Comms preparedness will maneuver employees through healthcare reform

Despite uncertainty about the fate of affordable care, the time is now for companies to prepare for health reform.

Despite uncertainty about the fate of affordable care, the time is now for companies to prepare for health reform. Decisions made regarding health insurance, and how they are communicated, can have a significant impact on current and future employees.

Communications can be key in helping senior management weigh the implications of decisions on internal audiences and broader corporate reputation.

The first step is to fully understand your culture - why employees are attracted to your company and why they stay. If health insurance is a major factor for your recruitment and retention, drilling down to understand the nuances can also provide insight.

For example, an assessment of the benefits most often used by employees, as well as those offered by competitors, can help inform additional incentives worth considering for the future. You could learn that quality-of-life benefits, such as child-care services, are equally or more important than how staffers receive insurance.

When developing a plan, there are many factors to consider:

Give it time. If major changes are planned, prepare to pulse out information over time. Start by explaining health reform to staff and what it means for them. This allows employees to absorb the information and ask questions.

Cast a wide net. Messaging from the top is important, but the middle manager is often the one employees look to for answers. Understand who your local influencers are and recruit them to be part of the rollout team.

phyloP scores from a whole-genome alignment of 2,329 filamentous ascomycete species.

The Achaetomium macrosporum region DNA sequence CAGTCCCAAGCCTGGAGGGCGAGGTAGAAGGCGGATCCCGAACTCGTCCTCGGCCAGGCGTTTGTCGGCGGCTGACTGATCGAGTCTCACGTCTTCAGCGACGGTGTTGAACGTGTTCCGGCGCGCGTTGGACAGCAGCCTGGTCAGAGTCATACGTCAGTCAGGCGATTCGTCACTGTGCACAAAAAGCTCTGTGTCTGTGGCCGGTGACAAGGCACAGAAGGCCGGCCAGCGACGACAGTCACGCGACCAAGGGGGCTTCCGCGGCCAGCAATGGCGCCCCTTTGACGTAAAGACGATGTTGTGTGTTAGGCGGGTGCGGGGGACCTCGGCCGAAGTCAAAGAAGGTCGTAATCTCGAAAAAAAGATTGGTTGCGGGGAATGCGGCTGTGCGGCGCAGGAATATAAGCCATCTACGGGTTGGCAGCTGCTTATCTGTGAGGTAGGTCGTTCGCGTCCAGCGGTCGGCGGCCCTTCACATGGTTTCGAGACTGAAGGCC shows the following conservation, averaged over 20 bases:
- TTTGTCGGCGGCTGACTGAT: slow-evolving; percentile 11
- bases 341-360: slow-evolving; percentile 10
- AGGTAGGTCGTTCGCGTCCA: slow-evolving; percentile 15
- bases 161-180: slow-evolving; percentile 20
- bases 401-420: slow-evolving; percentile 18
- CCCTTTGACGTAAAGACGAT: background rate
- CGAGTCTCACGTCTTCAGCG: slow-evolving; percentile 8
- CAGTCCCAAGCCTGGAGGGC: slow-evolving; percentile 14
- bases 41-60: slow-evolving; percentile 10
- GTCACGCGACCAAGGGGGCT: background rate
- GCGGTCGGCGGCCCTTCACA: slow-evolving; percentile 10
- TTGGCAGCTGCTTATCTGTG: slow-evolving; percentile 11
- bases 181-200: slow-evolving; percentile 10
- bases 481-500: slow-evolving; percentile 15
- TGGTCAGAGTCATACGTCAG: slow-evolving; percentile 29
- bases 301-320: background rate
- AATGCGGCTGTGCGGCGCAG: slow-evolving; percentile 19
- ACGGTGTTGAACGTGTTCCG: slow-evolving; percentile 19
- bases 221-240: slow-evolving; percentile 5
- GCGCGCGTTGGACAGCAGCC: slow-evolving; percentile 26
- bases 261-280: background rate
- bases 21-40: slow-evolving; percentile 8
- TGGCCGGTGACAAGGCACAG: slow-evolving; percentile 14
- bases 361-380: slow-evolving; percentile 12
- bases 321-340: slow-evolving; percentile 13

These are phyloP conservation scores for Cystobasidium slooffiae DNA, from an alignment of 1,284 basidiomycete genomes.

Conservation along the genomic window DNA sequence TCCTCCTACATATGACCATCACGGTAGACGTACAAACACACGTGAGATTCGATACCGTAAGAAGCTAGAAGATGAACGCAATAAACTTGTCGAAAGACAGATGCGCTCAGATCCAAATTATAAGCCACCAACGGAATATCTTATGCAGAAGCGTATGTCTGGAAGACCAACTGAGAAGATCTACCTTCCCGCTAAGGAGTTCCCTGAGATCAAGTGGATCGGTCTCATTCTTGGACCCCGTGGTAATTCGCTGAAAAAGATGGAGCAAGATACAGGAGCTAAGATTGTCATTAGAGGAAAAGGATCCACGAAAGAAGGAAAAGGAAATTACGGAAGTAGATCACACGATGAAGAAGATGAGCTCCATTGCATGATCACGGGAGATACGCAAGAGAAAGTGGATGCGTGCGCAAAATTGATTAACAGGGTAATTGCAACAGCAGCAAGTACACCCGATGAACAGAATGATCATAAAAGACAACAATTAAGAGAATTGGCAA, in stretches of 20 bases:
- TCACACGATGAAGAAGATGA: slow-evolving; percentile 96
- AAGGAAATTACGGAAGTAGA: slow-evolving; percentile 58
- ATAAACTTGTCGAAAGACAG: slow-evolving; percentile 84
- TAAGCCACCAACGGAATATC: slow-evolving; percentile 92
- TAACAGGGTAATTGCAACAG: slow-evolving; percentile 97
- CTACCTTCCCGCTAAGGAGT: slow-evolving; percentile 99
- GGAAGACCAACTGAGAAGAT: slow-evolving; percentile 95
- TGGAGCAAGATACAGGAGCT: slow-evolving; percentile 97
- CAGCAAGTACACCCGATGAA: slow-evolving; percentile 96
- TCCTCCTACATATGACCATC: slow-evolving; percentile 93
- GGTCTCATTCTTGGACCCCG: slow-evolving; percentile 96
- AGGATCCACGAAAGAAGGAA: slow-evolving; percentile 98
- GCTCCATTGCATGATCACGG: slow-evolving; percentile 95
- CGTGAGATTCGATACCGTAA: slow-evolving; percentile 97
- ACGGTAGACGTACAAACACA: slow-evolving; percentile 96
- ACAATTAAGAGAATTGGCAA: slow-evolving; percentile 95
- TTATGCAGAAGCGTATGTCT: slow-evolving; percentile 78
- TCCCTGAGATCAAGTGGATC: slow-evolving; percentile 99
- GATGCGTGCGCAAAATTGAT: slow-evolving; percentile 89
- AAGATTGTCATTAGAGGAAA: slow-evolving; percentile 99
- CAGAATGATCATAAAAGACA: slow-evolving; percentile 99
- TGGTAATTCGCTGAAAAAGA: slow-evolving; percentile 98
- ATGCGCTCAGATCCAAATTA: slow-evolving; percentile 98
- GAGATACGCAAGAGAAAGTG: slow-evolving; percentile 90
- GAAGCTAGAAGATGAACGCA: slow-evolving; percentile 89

Talk to them, not at them. While providing practical information is important, also seek high-touch opportunities for dialogue. Leverage existing social media platforms and create moments for personal interaction. This will ensure that the message and the sentiment behind it are equally conveyed.

Remain flexible. In today's world, employees are part of a wider-connected public. What is communicated internally will become public quickly. Have traditional and social media monitoring protocols in place and be prepared to respond across platforms. Monitor how similar companies are addressing reform provisions and be prepared to consider changes in employee offerings and strategic approach.

Taking the time now to understand the implications of health reform on your company and culture will ensure that when the time comes, the message conveyed is clear and compelling. 

Susan Thiele is an SVP and director of the New York health practice at Hill+Knowlton Strategies.

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